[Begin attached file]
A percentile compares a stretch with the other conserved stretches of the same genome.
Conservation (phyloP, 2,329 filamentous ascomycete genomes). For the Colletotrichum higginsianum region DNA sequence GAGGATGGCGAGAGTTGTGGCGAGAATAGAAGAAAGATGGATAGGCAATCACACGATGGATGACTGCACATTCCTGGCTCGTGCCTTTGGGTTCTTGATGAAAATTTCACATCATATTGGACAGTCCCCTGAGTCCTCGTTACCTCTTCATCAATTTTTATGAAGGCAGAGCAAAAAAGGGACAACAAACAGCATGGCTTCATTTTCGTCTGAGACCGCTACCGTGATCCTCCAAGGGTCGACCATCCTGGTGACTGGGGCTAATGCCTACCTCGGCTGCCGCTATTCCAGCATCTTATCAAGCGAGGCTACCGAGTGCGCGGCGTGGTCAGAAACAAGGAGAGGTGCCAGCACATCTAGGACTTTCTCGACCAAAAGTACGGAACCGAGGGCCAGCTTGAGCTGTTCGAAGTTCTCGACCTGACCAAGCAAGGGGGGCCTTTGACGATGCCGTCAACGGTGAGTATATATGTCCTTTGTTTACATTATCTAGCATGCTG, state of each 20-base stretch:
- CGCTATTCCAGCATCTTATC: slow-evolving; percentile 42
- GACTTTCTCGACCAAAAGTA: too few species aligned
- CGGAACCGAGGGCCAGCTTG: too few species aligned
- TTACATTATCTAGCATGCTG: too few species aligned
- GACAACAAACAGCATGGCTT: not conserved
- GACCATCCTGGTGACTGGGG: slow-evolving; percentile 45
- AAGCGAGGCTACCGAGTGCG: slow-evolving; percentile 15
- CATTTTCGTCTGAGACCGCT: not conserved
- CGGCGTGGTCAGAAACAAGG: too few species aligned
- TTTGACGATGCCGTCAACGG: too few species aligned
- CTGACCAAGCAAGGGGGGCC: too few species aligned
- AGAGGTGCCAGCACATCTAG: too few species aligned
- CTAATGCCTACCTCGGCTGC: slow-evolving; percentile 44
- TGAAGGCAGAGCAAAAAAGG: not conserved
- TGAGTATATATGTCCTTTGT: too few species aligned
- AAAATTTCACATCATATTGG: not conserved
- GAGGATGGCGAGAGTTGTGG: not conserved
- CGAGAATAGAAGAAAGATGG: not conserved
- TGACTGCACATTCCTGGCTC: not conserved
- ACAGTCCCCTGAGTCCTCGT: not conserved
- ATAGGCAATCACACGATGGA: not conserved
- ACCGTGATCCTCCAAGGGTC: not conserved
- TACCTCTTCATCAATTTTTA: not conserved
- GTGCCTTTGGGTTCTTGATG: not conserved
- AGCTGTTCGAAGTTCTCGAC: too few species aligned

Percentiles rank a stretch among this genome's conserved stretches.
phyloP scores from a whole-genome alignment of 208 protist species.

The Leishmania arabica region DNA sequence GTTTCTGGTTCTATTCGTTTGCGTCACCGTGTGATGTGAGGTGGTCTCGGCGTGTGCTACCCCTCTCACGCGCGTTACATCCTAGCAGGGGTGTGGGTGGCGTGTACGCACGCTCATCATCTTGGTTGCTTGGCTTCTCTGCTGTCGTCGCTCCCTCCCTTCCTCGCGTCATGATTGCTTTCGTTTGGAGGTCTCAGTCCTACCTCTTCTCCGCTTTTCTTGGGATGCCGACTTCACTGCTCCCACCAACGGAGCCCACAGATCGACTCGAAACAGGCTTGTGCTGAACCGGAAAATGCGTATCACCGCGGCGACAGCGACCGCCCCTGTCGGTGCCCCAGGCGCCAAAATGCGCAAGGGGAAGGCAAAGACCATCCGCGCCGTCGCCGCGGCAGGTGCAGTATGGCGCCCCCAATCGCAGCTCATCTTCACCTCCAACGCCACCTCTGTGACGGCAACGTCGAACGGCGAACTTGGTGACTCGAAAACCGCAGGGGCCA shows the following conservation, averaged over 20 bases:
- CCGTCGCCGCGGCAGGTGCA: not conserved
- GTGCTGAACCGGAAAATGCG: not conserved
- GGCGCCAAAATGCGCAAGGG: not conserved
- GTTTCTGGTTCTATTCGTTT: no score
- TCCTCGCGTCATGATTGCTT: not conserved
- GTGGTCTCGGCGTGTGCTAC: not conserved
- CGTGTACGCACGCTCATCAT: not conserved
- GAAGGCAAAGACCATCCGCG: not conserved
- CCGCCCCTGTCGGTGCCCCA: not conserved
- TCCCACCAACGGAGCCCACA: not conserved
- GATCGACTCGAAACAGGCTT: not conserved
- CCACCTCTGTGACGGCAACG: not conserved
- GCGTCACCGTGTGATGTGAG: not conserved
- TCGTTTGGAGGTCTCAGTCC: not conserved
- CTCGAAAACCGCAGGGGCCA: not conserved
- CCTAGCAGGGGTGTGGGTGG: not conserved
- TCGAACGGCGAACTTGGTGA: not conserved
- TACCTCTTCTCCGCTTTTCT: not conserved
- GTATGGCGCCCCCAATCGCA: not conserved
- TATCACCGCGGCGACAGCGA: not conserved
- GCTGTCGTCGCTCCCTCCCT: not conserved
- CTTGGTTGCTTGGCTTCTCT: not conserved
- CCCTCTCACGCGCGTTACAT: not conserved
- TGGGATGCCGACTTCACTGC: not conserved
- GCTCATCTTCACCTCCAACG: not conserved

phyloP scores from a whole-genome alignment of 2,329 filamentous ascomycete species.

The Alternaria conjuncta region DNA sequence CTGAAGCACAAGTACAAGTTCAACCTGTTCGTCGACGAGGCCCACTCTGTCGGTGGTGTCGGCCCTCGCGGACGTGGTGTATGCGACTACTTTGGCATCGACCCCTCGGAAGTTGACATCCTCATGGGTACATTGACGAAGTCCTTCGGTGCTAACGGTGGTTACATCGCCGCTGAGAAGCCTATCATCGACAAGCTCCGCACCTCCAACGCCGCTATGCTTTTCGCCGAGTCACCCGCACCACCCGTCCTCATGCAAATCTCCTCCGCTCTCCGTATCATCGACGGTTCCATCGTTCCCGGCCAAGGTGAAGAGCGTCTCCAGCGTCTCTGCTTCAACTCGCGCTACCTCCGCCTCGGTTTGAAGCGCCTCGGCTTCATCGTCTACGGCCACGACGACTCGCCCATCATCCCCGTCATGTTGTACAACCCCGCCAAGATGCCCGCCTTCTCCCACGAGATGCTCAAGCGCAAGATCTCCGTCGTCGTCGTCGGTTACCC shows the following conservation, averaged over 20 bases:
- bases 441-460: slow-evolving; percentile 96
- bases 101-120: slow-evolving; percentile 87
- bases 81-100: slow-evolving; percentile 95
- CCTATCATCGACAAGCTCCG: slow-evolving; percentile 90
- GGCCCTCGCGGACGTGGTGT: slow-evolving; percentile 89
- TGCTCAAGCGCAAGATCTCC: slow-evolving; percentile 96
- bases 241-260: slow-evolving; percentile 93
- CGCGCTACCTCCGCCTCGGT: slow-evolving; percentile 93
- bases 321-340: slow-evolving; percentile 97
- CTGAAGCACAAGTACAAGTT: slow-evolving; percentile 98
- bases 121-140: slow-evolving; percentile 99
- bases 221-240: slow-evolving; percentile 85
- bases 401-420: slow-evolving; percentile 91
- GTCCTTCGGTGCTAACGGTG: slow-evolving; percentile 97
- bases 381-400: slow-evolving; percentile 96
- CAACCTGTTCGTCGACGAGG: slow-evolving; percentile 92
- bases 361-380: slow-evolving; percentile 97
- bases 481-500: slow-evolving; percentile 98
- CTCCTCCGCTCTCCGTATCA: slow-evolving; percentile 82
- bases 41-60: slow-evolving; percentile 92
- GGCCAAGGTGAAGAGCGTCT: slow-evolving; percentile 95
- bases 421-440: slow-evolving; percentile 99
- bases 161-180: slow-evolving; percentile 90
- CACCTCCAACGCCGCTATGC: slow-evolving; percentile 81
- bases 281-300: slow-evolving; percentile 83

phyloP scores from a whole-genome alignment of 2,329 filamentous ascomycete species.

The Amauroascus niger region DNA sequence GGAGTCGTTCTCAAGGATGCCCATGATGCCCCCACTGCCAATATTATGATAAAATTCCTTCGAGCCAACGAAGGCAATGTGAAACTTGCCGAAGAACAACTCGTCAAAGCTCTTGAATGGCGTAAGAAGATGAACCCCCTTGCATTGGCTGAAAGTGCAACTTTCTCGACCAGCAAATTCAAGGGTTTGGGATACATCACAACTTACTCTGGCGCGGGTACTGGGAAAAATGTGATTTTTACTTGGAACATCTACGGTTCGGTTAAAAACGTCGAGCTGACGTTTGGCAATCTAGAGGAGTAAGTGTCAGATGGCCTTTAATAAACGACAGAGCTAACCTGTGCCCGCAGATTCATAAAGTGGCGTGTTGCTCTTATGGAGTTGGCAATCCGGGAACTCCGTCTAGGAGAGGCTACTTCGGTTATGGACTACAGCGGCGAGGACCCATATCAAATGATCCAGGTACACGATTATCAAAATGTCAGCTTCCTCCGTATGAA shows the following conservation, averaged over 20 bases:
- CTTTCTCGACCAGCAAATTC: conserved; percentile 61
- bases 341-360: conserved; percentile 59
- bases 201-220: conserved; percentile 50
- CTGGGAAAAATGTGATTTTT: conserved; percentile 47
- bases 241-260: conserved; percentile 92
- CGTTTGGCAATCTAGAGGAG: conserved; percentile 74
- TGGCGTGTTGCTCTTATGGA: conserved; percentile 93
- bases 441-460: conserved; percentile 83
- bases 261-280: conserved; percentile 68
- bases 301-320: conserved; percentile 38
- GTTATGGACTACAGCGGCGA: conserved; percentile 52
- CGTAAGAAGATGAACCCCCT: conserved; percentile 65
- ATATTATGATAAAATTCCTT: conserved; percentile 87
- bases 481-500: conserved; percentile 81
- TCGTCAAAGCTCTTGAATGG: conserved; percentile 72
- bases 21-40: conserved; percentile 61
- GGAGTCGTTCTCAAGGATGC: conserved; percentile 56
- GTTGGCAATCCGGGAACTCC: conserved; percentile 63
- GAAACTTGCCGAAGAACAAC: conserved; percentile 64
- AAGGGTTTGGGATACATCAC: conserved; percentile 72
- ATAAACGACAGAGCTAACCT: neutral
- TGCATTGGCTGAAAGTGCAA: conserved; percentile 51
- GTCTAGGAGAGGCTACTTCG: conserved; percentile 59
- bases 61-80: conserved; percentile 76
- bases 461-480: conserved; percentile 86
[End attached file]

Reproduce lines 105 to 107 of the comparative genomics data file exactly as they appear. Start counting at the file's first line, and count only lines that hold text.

- ATAAACGACAGAGCTAACCT: neutral
- TGCATTGGCTGAAAGTGCAA: conserved; percentile 51
- GTCTAGGAGAGGCTACTTCG: conserved; percentile 59